September 29, 2010

Jacob Biamonte on Tensor Networks

Posted by John Baez One of the unexpected pleasures of starting work at the Centre for Quantum Technologies was realizing that the math I learned in loop quantum gravity and category theory can also be useful in quantum computation and condensed matter physics!

In loop quantum gravity I learned a lot about “spin networks”. When I sailed up to the abstract heights of category theory, I discovered that these were a special case of “string diagrams”. And now, going back down to earth, I see they have a special case called “tensor networks”.

Jacob Biamonte is a postdoc who splits his time between Oxford and the CQT, and he’s just finished a paper on tensor networks:

He’s eager to get your comments on this paper, since while it’s aimed at people who already know about tensor networks, it uses a lot of things we talk about here: for example, algebras and coalgebras in symmetric monoidal categories! So, if you folks can’t understand this paper, or find it insufficiently precise, he’d like to hear from you.

Heck, he’d also like to hear from you if you love the paper! But as usual, the most helpful feedback is not just a pat on the back, but a suggestion for how to make things better.

Let me just get you warmed up here…

There’s a general theory of string diagrams, which are graphs with edges labelled by objects and vertices labelled by morphisms in some symmetric monoidal category with duals. Any string diagram determines a morphism in that category. If you hang out here, there’s a good chance you already know and love this stuff. I’ll assume you do.

To get examples, we can take any compact Lie group, and look at its category of finite-dimensional unitary representations. Then the string diagrams are called spin networks. When the group is $SU(2)$, we get back the original spin networks considered by Penrose. These are important in loop quantum gravity.

But when the group is the trivial group, it turns out that our string diagrams are important in quantum computation and condensed matter physics! And now they go by a different name: tensor networks!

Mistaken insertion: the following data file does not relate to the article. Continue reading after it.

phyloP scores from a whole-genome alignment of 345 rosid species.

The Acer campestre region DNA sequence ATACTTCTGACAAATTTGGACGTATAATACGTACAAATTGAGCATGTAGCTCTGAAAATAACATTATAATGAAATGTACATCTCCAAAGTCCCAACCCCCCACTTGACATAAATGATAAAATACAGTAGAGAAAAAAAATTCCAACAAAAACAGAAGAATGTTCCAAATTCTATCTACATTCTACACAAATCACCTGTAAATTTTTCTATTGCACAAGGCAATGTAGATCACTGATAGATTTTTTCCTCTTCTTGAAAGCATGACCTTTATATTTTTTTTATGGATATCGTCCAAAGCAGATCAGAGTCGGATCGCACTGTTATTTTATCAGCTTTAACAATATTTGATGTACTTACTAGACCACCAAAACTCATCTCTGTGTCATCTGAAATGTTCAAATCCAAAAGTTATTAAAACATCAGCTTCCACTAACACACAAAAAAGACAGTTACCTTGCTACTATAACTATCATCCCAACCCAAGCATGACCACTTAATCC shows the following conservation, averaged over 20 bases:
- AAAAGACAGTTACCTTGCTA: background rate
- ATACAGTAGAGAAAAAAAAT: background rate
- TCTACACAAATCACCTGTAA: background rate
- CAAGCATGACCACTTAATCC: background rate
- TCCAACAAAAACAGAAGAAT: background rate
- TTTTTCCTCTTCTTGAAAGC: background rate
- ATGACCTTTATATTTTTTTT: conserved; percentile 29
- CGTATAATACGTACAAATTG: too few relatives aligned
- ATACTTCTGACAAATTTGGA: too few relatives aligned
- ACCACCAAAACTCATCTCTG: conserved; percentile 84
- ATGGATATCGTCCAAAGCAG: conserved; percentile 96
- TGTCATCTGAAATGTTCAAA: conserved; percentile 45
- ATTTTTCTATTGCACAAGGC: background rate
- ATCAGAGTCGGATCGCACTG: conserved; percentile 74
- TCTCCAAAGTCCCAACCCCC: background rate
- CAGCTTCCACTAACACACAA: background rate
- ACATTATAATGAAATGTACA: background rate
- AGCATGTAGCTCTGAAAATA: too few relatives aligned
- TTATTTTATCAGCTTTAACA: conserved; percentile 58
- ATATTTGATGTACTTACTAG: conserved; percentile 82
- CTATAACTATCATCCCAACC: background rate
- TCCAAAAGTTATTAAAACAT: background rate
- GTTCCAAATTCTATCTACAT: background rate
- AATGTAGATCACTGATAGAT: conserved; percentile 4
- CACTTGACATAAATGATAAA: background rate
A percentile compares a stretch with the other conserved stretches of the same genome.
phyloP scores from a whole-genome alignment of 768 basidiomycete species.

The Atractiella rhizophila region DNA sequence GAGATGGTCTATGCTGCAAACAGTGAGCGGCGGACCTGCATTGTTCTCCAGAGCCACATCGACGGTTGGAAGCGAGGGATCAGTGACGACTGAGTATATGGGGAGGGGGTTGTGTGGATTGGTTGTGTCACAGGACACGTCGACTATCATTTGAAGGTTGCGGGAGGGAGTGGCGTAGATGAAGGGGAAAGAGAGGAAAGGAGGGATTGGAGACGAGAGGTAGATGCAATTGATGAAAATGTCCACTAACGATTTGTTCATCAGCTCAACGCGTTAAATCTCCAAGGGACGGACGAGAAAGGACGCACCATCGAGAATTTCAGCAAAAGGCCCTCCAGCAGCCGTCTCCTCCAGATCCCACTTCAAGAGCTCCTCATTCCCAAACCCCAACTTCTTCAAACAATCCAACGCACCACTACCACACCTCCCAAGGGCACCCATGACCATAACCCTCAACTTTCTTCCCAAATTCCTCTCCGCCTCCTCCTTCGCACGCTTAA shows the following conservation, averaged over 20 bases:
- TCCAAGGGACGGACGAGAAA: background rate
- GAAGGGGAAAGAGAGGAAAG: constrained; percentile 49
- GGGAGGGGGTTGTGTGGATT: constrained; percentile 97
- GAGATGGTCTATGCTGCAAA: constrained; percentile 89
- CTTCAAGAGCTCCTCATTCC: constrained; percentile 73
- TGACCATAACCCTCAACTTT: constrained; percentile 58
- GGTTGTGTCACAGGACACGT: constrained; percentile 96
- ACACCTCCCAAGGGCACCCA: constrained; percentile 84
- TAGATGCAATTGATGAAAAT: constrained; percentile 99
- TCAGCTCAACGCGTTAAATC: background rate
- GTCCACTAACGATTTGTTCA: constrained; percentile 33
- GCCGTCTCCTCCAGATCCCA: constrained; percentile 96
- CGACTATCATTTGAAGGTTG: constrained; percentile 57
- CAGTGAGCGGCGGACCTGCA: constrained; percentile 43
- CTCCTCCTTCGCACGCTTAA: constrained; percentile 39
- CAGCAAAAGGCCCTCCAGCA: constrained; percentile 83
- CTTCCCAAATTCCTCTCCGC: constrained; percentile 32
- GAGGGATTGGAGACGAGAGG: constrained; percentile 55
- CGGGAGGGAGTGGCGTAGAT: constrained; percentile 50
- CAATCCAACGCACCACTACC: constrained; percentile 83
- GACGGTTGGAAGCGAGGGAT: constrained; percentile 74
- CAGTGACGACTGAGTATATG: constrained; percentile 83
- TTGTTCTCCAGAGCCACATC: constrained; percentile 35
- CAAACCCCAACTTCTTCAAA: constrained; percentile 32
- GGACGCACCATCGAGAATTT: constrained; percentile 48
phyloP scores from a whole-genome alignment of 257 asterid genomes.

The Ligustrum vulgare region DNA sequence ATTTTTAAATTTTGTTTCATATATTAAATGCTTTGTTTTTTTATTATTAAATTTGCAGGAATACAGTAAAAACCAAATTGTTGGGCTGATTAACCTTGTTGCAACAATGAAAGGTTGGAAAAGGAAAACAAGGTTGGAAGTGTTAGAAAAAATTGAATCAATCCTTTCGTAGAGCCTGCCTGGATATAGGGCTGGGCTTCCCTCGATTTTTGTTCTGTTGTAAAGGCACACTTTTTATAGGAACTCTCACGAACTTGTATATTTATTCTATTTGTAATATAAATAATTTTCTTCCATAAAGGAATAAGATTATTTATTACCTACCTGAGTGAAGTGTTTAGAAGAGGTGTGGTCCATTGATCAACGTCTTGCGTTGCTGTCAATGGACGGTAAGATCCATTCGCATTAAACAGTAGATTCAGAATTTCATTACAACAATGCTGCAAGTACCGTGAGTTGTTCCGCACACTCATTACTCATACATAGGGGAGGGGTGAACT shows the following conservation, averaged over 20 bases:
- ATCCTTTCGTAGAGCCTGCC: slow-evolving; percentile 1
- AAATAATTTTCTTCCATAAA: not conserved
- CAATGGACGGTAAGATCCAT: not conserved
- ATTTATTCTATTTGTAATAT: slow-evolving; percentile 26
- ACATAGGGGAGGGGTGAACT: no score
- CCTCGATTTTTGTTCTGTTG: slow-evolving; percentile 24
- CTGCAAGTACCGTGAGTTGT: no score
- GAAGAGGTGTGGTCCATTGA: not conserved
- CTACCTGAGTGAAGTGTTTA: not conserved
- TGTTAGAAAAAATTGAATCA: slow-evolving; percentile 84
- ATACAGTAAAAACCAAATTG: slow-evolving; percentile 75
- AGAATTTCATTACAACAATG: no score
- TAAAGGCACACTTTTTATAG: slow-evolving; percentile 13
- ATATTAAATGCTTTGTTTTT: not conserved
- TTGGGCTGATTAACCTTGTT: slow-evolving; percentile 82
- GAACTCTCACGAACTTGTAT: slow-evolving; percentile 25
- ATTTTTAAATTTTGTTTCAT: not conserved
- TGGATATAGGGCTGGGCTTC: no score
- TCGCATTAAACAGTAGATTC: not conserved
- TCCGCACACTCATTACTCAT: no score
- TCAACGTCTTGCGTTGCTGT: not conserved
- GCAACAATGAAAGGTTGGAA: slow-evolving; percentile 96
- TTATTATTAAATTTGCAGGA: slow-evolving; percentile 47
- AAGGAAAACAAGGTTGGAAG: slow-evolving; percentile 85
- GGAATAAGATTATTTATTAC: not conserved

The idea, in a nutshell, is that you can draw a string diagram with all its edges labelled by some Hilbert space $H$, and vertices labelled by linear operators. Suppose you have a diagram with no edges coming in and $n$ edges coming out. Then this diagram describes a linear operator

$\psi : \mathbb{C} \to H^{\otimes n}$

or in other words, a state

$\psi \in H^{\otimes n}$

This is called a tensor network state. Similarly, if we have a diagram with $n$ edges coming in and $m$ coming out, it describes a linear operator

$T : H^{\otimes n} \to H^{\otimes m}$

And the nice thing is, we can apply this operator to our tensor network state $\psi$ and get a new tensor network state $T \psi$. Even better, we can do this all using pictures!

Tensor networks have led to new algorithms in quantum computation, and new ways of describing time evolution operators in condensed matter physics. But most of this work makes no explicit reference to category theory. Jacob’s paper is, among other things, an attempt to bridge this cultural gap. It also tries to bridge the gap between tensor networks and Yves Lafont’s string diagrams for Boolean logic.

Here’s the abstract of Jacob’s paper:

We present a set of new tools which extend the problem solving techniques and range of applicability of network theory as currently applied to quantum many-body physics. We use this new framework to give a solution to the quantum decomposition problem. Specifically, given a quantum state S with k terms, we are now able to construct a tensor network with poly(k) rank three tensors that describes the state S. This solution became possible by synthesizing and tailoring several powerful modern techniques from higher mathematics: category theory, algebra and coalgebra and applicable results from classical network theory and graphical calculus. We present several examples (such as categorical MERA networks etc.) which illustrate how the established methods surrounding tensor network states arise as a special instance of this more general framework, which we call Categorical Tensor Network States.

Take a look and say what you think! Jacob will be watching this blog, and will respond to any questions you have.

Posted at September 29, 2010 10:49 AM UTC

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Re: Jacob Biamonte on Tensor Networks

Seems to be some problem with the link to the paper.

Posted by: Eric on September 29, 2010 1:15 PM | Permalink | Reply to this

Re: Jacob Biamonte on Tensor Networks

Could be just me, but the server doesn’t seem to be responding, so the link is probably fine:

http://www.comlab.ox.ac.uk

Posted by: Eric on September 29, 2010 1:38 PM | Permalink | Reply to this

Re: Jacob Biamonte on Tensor Networks